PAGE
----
Since its early days as an exclusive, elite colleges-only phenomenon, Facebook has always attracted an outsize amount of attention, but the spotlight has never shone on the company with the same level of unwavering intensity as it has in the months since the Silicon Valley darling's botched IPO in May.
With the firm's stock down 50 percent from its initial first day high of just over $42 per share, many observers have wondered how Facebook can adapt to its new set of challenges.
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Facebook's VP of Communications and Public Policy Elliot Schrage stopped by California Lt. Governor Gavin Newsom's Current TV chat show this week to insist that, no matter what happens, the company's core focus remains the same from its earliest days.
"We've had lots of conversations internally if being a public company would change us, would change our culture. I think it's wrong to suggest that there's been this transformation now that we're a public company," Schrage explained. "My joke was, we were the most public private company in history...It's not as if we work up one morning and all of a sudden we were surprised that people were interested. The day before we went public we still had hundreds of millions of people using our service every day. That's what generates all the interest and attention--more so than the financial element."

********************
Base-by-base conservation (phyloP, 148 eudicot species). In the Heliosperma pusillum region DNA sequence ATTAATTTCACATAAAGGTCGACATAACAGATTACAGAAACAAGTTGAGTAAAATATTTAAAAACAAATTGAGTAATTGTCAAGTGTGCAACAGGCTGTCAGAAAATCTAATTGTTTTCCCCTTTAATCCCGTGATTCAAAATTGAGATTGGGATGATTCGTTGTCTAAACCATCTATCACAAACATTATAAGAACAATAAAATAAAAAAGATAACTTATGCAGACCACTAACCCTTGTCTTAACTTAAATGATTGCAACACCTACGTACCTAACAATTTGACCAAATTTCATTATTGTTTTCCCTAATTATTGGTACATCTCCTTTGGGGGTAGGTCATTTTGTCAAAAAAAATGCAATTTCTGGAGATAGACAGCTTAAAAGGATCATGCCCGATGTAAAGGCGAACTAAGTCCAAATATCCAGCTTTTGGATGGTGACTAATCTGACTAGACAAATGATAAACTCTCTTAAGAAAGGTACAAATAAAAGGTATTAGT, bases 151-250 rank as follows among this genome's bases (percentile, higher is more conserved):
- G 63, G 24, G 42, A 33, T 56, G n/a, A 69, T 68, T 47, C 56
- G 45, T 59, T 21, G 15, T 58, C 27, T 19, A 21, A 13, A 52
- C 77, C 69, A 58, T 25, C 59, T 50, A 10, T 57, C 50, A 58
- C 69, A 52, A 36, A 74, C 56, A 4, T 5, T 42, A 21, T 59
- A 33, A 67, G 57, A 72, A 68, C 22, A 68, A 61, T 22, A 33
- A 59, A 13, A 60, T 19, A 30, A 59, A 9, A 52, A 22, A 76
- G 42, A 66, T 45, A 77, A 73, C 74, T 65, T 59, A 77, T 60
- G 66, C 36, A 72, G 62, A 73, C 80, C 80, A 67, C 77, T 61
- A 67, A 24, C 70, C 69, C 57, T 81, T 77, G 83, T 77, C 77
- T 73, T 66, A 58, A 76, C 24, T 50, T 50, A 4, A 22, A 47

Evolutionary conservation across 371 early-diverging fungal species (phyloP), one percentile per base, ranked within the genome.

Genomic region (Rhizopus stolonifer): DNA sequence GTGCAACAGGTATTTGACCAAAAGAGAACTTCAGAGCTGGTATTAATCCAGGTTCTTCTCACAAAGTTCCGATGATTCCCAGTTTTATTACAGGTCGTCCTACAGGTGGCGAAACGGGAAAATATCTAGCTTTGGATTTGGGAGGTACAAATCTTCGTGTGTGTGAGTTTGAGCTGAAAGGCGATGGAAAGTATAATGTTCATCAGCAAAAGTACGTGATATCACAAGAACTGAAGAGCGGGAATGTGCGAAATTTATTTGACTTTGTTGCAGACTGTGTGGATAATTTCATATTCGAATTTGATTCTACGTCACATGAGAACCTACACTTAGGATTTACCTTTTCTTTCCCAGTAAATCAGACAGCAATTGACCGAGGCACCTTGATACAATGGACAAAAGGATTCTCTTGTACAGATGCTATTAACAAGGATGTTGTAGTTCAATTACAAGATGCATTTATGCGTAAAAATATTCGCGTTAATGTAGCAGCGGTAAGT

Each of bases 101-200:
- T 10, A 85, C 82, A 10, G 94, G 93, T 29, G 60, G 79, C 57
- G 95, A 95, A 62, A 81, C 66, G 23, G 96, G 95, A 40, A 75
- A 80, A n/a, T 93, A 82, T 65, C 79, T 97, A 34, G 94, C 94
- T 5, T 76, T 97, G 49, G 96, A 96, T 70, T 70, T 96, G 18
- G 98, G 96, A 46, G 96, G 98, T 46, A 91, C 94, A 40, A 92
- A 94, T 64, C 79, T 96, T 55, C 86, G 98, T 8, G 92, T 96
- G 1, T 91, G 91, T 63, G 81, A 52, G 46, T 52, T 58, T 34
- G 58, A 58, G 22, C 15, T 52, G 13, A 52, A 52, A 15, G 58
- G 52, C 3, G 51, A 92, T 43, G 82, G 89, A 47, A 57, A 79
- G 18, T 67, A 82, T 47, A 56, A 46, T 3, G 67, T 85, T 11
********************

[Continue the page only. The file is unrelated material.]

"It really comes down to being authentic and transparent in what you're trying to do," Schrage continued. "No one will accuse [Facebook CEO] Mark [Zuckerberg] of being unclear that his passion is the mission of Facebook--to make the world more open and connected. No one reading the letter he wrote that was included in the [IPO] prospectus can doubt that his priorities. He put it very well, he said, 'We don't make products to make money, we make money to make products.' "
Zuckerberg himself recently came out in a very public way taking about his company's trials and tribulations in an interview with TechCrunch founder Michael Arrington at a TechCrunch Disrupt conference held in San Francisco earlier this month.
He told the standing-room only crowd that the company's biggest mistake was betting heavily on HTML5 and that Facebook's next pathway for growth is through mobile--a platform whose potential for generating revenue he soon sees outstripping desktop devices.
The interview with Schrage, along with segments featuring Clint Eastwood producer Robert Lorenz and bestselling author Ken Robinson runs this Friday at 11 p.m. PT / 2 a.m. ET on Current TV.
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